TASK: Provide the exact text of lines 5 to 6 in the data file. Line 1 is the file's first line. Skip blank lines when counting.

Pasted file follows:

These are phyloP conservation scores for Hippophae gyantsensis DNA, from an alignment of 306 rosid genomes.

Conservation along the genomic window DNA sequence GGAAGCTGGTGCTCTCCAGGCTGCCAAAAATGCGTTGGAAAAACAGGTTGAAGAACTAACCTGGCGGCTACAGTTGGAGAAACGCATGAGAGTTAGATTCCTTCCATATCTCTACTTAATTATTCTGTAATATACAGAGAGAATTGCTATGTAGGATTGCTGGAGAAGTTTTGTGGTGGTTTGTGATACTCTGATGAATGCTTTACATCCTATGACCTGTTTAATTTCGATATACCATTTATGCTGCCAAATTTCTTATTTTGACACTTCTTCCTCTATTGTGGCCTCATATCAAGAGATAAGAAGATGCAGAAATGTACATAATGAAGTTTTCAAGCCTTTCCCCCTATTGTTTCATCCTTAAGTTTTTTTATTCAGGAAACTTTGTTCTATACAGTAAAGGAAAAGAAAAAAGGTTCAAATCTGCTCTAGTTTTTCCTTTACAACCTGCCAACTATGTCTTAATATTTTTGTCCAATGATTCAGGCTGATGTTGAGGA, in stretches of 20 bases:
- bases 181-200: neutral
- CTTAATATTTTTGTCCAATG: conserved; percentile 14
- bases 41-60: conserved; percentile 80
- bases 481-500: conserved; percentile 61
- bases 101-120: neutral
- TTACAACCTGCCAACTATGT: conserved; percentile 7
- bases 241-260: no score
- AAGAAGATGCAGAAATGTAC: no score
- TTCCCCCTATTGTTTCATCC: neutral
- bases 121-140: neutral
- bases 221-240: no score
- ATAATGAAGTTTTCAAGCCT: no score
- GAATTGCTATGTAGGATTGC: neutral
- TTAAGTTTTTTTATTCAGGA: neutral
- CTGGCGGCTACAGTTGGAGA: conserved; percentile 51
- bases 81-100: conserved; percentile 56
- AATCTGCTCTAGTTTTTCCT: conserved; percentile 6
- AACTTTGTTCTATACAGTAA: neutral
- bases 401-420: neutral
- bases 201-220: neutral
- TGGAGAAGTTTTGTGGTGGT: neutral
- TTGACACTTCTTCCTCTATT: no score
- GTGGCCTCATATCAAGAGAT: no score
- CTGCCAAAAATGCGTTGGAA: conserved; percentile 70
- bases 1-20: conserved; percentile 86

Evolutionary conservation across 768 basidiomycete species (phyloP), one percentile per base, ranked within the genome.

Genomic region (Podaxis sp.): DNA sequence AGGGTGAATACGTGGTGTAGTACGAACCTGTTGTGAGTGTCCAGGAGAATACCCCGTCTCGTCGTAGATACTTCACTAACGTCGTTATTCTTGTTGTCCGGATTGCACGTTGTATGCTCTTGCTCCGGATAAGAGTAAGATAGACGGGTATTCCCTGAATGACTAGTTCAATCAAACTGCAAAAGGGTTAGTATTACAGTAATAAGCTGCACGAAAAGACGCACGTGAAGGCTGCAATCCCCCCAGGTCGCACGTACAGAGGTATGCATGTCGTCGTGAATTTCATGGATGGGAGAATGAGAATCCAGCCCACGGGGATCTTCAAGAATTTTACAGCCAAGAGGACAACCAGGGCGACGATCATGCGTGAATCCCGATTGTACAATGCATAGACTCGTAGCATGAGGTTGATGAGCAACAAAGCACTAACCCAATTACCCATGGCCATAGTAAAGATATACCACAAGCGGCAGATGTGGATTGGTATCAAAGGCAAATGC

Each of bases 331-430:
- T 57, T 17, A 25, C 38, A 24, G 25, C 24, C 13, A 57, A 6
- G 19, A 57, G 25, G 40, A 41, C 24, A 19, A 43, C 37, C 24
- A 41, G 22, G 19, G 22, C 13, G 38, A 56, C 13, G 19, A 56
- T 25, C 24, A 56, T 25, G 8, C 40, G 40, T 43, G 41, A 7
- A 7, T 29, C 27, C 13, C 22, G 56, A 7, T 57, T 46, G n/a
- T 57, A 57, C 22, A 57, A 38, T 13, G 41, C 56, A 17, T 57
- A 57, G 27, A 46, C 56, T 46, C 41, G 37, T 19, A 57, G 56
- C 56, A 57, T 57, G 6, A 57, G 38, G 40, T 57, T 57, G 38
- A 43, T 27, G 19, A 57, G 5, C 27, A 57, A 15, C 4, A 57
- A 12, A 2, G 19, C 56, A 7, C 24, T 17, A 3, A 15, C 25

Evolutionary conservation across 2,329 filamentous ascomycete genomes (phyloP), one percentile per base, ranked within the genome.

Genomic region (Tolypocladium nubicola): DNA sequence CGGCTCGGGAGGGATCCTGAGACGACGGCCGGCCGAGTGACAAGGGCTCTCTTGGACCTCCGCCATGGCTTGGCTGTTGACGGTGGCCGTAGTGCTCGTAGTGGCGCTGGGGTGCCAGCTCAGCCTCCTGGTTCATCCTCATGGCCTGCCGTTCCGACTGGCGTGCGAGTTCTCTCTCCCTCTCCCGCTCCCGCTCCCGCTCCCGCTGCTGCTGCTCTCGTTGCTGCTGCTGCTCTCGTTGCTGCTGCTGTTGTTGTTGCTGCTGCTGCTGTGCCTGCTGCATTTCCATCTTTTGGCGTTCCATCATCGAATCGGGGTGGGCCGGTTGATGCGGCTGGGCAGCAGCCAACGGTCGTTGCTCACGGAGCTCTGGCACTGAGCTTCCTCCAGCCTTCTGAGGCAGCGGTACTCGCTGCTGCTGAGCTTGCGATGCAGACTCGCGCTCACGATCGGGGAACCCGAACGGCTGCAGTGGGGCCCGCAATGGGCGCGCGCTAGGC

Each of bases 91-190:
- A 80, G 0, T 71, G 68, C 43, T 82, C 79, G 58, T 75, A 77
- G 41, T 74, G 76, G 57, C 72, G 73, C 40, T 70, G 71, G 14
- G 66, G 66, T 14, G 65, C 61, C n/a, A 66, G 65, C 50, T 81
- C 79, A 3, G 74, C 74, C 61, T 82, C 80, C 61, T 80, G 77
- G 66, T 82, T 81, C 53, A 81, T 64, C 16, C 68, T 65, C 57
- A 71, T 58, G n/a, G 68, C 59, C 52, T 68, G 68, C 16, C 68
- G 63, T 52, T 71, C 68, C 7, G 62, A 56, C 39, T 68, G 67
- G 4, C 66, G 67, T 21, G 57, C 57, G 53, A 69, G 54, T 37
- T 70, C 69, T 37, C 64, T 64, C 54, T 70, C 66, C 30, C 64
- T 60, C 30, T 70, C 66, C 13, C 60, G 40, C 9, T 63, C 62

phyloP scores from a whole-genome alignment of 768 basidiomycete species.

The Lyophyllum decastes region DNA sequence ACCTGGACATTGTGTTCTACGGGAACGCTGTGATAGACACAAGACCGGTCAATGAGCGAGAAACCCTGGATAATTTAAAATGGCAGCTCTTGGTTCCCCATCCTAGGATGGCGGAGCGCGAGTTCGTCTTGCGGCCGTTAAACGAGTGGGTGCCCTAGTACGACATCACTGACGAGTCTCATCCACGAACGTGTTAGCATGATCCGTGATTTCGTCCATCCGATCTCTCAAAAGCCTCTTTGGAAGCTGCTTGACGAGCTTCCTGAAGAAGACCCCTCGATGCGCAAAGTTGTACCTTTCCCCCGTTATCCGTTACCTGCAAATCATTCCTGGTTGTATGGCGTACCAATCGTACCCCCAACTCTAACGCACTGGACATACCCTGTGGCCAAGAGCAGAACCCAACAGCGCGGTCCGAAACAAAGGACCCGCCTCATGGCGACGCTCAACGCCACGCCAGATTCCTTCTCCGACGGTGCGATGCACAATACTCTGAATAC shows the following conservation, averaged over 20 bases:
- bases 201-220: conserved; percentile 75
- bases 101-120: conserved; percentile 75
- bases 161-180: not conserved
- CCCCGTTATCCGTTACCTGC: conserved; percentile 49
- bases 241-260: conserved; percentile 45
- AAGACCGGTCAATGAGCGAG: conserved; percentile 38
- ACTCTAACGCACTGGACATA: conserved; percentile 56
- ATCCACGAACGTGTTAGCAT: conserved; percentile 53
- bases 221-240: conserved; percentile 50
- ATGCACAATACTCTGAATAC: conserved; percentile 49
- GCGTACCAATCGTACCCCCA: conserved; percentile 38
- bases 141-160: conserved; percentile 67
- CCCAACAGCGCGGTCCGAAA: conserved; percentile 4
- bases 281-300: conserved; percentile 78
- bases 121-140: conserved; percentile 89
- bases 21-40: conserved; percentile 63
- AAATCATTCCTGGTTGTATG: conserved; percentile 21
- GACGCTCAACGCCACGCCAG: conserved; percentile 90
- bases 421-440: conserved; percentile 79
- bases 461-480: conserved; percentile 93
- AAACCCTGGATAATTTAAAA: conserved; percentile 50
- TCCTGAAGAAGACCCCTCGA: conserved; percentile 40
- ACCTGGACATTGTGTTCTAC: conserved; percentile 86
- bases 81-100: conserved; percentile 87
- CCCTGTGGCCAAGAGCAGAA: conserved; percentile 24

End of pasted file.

- bases 41-60: conserved; percentile 80
- bases 481-500: conserved; percentile 61